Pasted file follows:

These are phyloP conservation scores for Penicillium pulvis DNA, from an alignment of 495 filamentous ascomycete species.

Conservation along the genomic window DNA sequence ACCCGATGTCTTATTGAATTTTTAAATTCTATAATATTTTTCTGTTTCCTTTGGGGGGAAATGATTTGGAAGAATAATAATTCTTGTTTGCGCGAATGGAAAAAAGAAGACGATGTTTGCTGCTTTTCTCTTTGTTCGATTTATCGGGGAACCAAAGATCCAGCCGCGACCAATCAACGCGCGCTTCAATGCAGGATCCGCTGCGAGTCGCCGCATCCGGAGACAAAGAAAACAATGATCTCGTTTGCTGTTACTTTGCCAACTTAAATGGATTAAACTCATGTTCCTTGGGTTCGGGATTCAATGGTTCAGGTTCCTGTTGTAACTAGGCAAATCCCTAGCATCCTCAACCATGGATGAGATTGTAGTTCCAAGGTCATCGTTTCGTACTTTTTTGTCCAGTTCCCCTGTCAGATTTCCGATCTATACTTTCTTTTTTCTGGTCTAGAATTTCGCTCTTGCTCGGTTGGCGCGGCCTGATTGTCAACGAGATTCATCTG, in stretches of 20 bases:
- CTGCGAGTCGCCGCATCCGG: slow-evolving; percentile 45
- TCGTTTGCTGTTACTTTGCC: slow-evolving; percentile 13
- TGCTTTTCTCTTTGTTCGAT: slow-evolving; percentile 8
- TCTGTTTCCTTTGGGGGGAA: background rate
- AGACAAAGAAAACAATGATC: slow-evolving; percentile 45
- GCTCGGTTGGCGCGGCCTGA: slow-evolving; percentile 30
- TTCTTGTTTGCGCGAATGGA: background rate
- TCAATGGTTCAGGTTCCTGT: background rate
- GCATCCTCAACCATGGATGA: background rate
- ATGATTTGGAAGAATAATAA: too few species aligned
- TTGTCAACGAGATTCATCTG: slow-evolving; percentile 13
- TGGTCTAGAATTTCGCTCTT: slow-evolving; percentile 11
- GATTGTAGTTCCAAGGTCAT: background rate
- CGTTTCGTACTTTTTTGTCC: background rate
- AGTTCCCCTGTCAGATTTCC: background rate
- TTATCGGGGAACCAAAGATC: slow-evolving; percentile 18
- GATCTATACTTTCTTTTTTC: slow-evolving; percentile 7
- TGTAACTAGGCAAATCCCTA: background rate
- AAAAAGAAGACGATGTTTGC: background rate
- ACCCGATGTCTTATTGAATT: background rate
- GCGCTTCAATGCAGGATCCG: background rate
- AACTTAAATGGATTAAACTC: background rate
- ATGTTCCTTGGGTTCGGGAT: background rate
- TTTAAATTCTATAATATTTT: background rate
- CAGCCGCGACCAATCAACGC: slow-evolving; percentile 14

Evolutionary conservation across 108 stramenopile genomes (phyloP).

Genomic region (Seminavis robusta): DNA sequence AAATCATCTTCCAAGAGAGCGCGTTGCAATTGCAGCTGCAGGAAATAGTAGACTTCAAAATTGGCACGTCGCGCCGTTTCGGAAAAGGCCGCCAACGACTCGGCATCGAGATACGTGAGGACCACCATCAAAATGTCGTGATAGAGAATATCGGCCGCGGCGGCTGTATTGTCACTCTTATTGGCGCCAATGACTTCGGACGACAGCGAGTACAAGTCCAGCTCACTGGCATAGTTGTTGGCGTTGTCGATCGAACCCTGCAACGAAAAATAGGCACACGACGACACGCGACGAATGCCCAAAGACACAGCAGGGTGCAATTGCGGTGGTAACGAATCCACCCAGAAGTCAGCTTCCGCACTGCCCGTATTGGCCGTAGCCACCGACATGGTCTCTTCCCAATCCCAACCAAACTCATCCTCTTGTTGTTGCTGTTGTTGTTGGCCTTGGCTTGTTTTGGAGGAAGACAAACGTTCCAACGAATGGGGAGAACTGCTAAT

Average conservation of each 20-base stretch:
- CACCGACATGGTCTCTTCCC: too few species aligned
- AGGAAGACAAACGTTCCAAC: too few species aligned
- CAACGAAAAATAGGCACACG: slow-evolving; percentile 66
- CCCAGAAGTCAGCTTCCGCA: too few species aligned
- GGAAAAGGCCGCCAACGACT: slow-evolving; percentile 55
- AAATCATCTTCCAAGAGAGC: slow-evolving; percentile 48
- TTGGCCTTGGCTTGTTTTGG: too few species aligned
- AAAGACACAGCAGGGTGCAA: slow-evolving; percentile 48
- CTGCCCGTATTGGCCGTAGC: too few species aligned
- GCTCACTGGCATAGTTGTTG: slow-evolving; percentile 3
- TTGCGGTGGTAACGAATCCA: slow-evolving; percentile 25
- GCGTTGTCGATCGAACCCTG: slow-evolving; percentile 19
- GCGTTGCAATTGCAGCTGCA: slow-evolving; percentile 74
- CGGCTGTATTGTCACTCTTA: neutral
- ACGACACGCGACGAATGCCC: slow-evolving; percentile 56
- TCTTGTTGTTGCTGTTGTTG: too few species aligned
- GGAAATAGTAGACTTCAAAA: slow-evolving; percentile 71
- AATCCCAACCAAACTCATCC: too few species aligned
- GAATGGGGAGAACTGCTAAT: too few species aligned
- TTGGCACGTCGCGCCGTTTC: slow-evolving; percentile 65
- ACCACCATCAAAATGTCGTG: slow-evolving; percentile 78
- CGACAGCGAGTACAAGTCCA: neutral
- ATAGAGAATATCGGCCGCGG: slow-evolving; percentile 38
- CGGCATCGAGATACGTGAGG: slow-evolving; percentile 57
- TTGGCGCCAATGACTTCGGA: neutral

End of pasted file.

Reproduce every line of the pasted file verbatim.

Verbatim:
These are phyloP conservation scores for Penicillium pulvis DNA, from an alignment of 495 filamentous ascomycete species.

Conservation along the genomic window DNA sequence ACCCGATGTCTTATTGAATTTTTAAATTCTATAATATTTTTCTGTTTCCTTTGGGGGGAAATGATTTGGAAGAATAATAATTCTTGTTTGCGCGAATGGAAAAAAGAAGACGATGTTTGCTGCTTTTCTCTTTGTTCGATTTATCGGGGAACCAAAGATCCAGCCGCGACCAATCAACGCGCGCTTCAATGCAGGATCCGCTGCGAGTCGCCGCATCCGGAGACAAAGAAAACAATGATCTCGTTTGCTGTTACTTTGCCAACTTAAATGGATTAAACTCATGTTCCTTGGGTTCGGGATTCAATGGTTCAGGTTCCTGTTGTAACTAGGCAAATCCCTAGCATCCTCAACCATGGATGAGATTGTAGTTCCAAGGTCATCGTTTCGTACTTTTTTGTCCAGTTCCCCTGTCAGATTTCCGATCTATACTTTCTTTTTTCTGGTCTAGAATTTCGCTCTTGCTCGGTTGGCGCGGCCTGATTGTCAACGAGATTCATCTG, in stretches of 20 bases:
- CTGCGAGTCGCCGCATCCGG: slow-evolving; percentile 45
- TCGTTTGCTGTTACTTTGCC: slow-evolving; percentile 13
- TGCTTTTCTCTTTGTTCGAT: slow-evolving; percentile 8
- TCTGTTTCCTTTGGGGGGAA: background rate
- AGACAAAGAAAACAATGATC: slow-evolving; percentile 45
- GCTCGGTTGGCGCGGCCTGA: slow-evolving; percentile 30
- TTCTTGTTTGCGCGAATGGA: background rate
- TCAATGGTTCAGGTTCCTGT: background rate
- GCATCCTCAACCATGGATGA: background rate
- ATGATTTGGAAGAATAATAA: too few species aligned
- TTGTCAACGAGATTCATCTG: slow-evolving; percentile 13
- TGGTCTAGAATTTCGCTCTT: slow-evolving; percentile 11
- GATTGTAGTTCCAAGGTCAT: background rate
- CGTTTCGTACTTTTTTGTCC: background rate
- AGTTCCCCTGTCAGATTTCC: background rate
- TTATCGGGGAACCAAAGATC: slow-evolving; percentile 18
- GATCTATACTTTCTTTTTTC: slow-evolving; percentile 7
- TGTAACTAGGCAAATCCCTA: background rate
- AAAAAGAAGACGATGTTTGC: background rate
- ACCCGATGTCTTATTGAATT: background rate
- GCGCTTCAATGCAGGATCCG: background rate
- AACTTAAATGGATTAAACTC: background rate
- ATGTTCCTTGGGTTCGGGAT: background rate
- TTTAAATTCTATAATATTTT: background rate
- CAGCCGCGACCAATCAACGC: slow-evolving; percentile 14

Evolutionary conservation across 108 stramenopile genomes (phyloP).

Genomic region (Seminavis robusta): DNA sequence AAATCATCTTCCAAGAGAGCGCGTTGCAATTGCAGCTGCAGGAAATAGTAGACTTCAAAATTGGCACGTCGCGCCGTTTCGGAAAAGGCCGCCAACGACTCGGCATCGAGATACGTGAGGACCACCATCAAAATGTCGTGATAGAGAATATCGGCCGCGGCGGCTGTATTGTCACTCTTATTGGCGCCAATGACTTCGGACGACAGCGAGTACAAGTCCAGCTCACTGGCATAGTTGTTGGCGTTGTCGATCGAACCCTGCAACGAAAAATAGGCACACGACGACACGCGACGAATGCCCAAAGACACAGCAGGGTGCAATTGCGGTGGTAACGAATCCACCCAGAAGTCAGCTTCCGCACTGCCCGTATTGGCCGTAGCCACCGACATGGTCTCTTCCCAATCCCAACCAAACTCATCCTCTTGTTGTTGCTGTTGTTGTTGGCCTTGGCTTGTTTTGGAGGAAGACAAACGTTCCAACGAATGGGGAGAACTGCTAAT

Average conservation of each 20-base stretch:
- CACCGACATGGTCTCTTCCC: too few species aligned
- AGGAAGACAAACGTTCCAAC: too few species aligned
- CAACGAAAAATAGGCACACG: slow-evolving; percentile 66
- CCCAGAAGTCAGCTTCCGCA: too few species aligned
- GGAAAAGGCCGCCAACGACT: slow-evolving; percentile 55
- AAATCATCTTCCAAGAGAGC: slow-evolving; percentile 48
- TTGGCCTTGGCTTGTTTTGG: too few species aligned
- AAAGACACAGCAGGGTGCAA: slow-evolving; percentile 48
- CTGCCCGTATTGGCCGTAGC: too few species aligned
- GCTCACTGGCATAGTTGTTG: slow-evolving; percentile 3
- TTGCGGTGGTAACGAATCCA: slow-evolving; percentile 25
- GCGTTGTCGATCGAACCCTG: slow-evolving; percentile 19
- GCGTTGCAATTGCAGCTGCA: slow-evolving; percentile 74
- CGGCTGTATTGTCACTCTTA: neutral
- ACGACACGCGACGAATGCCC: slow-evolving; percentile 56
- TCTTGTTGTTGCTGTTGTTG: too few species aligned
- GGAAATAGTAGACTTCAAAA: slow-evolving; percentile 71
- AATCCCAACCAAACTCATCC: too few species aligned
- GAATGGGGAGAACTGCTAAT: too few species aligned
- TTGGCACGTCGCGCCGTTTC: slow-evolving; percentile 65
- ACCACCATCAAAATGTCGTG: slow-evolving; percentile 78
- CGACAGCGAGTACAAGTCCA: neutral
- ATAGAGAATATCGGCCGCGG: slow-evolving; percentile 38
- CGGCATCGAGATACGTGAGG: slow-evolving; percentile 57
- TTGGCGCCAATGACTTCGGA: neutral